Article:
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Being the Boss’s Favorite Is Great, Until It’s Not

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We’ve all been in situations where the boss has a favorite. It’s frustrating to feel underresourced and underrecognized while someone else is getting all the attention. Ironically, though, it can be just as challenging to realize that you’re the boss’s new “pet.”

While it’s great to get extra attention and have your work recognized, there’s often a price to pay for being the favorite. You could find yourself at risk in four ways. First, your teammates can start to resent you because of your proximity to power. They may see you as an informant or interloper, stop trusting you, and cut back on the typical mutual support among colleagues, such as sharing crucial information, connections, and other resources.

Next, if you get too attached to your boss, your objectivity and ability to think independently may fade. You can get trapped in a version of groupthink, with a single set of shared relationships. Your joint creativity and decision making will begin to suffer from insularity, and it’s the more junior member of the duo — you — who’s most likely to be found wanting if performance lags.

Plus, sooner or later, you’ll lose your special status. Bosses who play favorites almost always change to new favorites. No matter what perks you’re getting today, your boss is not your friend. As a consultant to senior leaders for more than 25 years, I’ve seen executives swap out their favorites as their own needs and loyalties shift; today’s star eventually falls, and someone new gets to experience both the benefits and the burden.

Finally, being the favorite can derail your goals for professional advancement. This can happen if your boss delegates too many projects to you, leaving you with too little time to do your own work. It can also happen if your colleagues try to use you as a conduit to get their requests or concerns to the boss. Either way, you can end up without the bandwidth to seek out your own projects or skill development. Worse, if you’re too closely affiliated with your boss, you may no longer be evaluated on your own merits. Your boss’s detractors may regard you as no more than a stooge, meaning you risk further isolation and loss of influence if your boss’s stature is diminished in any way.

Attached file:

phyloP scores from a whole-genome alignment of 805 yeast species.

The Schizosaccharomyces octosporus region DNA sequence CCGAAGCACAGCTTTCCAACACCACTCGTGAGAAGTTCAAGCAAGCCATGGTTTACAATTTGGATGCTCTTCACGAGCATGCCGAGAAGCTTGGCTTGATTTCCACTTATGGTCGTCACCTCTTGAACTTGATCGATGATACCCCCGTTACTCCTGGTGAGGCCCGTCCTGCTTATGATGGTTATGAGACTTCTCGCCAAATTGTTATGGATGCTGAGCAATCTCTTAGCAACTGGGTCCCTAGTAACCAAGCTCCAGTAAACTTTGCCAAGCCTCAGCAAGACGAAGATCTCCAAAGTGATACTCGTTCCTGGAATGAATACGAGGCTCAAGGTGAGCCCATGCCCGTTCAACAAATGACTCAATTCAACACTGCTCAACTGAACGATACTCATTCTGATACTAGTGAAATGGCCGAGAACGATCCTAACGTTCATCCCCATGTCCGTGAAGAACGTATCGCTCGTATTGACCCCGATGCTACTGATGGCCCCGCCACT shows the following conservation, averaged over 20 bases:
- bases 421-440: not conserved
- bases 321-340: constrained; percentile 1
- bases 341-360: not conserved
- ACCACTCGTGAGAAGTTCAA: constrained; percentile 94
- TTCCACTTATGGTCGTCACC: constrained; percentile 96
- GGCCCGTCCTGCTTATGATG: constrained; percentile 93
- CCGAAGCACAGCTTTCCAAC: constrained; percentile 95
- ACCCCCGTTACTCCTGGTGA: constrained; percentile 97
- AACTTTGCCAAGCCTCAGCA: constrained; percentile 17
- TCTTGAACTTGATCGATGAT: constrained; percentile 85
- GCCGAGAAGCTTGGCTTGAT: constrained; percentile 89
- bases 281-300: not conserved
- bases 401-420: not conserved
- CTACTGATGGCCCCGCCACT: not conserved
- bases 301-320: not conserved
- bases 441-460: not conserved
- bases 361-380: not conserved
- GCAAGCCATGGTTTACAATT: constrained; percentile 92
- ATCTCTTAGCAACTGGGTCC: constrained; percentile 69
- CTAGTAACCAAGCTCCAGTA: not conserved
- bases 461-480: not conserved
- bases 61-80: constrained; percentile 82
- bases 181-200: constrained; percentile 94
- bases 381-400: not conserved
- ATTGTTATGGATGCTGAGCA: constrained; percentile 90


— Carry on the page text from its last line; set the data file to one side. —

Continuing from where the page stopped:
You can’t just keep your head down and wait things out — you need to be intentional about protecting your reputation as well as your career trajectory. Here are three tactics that will help you endure your stint in the spotlight.

Never oversell your clout. Preserve your role as a team player, instead of acting like the boss’s messenger or sharing confidential information you’re suddenly privy to. Don’t leak information from your boss to the team, and don’t pass along off-the-record information from the team to your boss.

A VP of marketing whom I coached learned that most people don’t like to help someone who makes too big a deal of himself, particularly when he couldn’t deliver consistently once colleagues started to lean on him to speak to the boss on their behalf.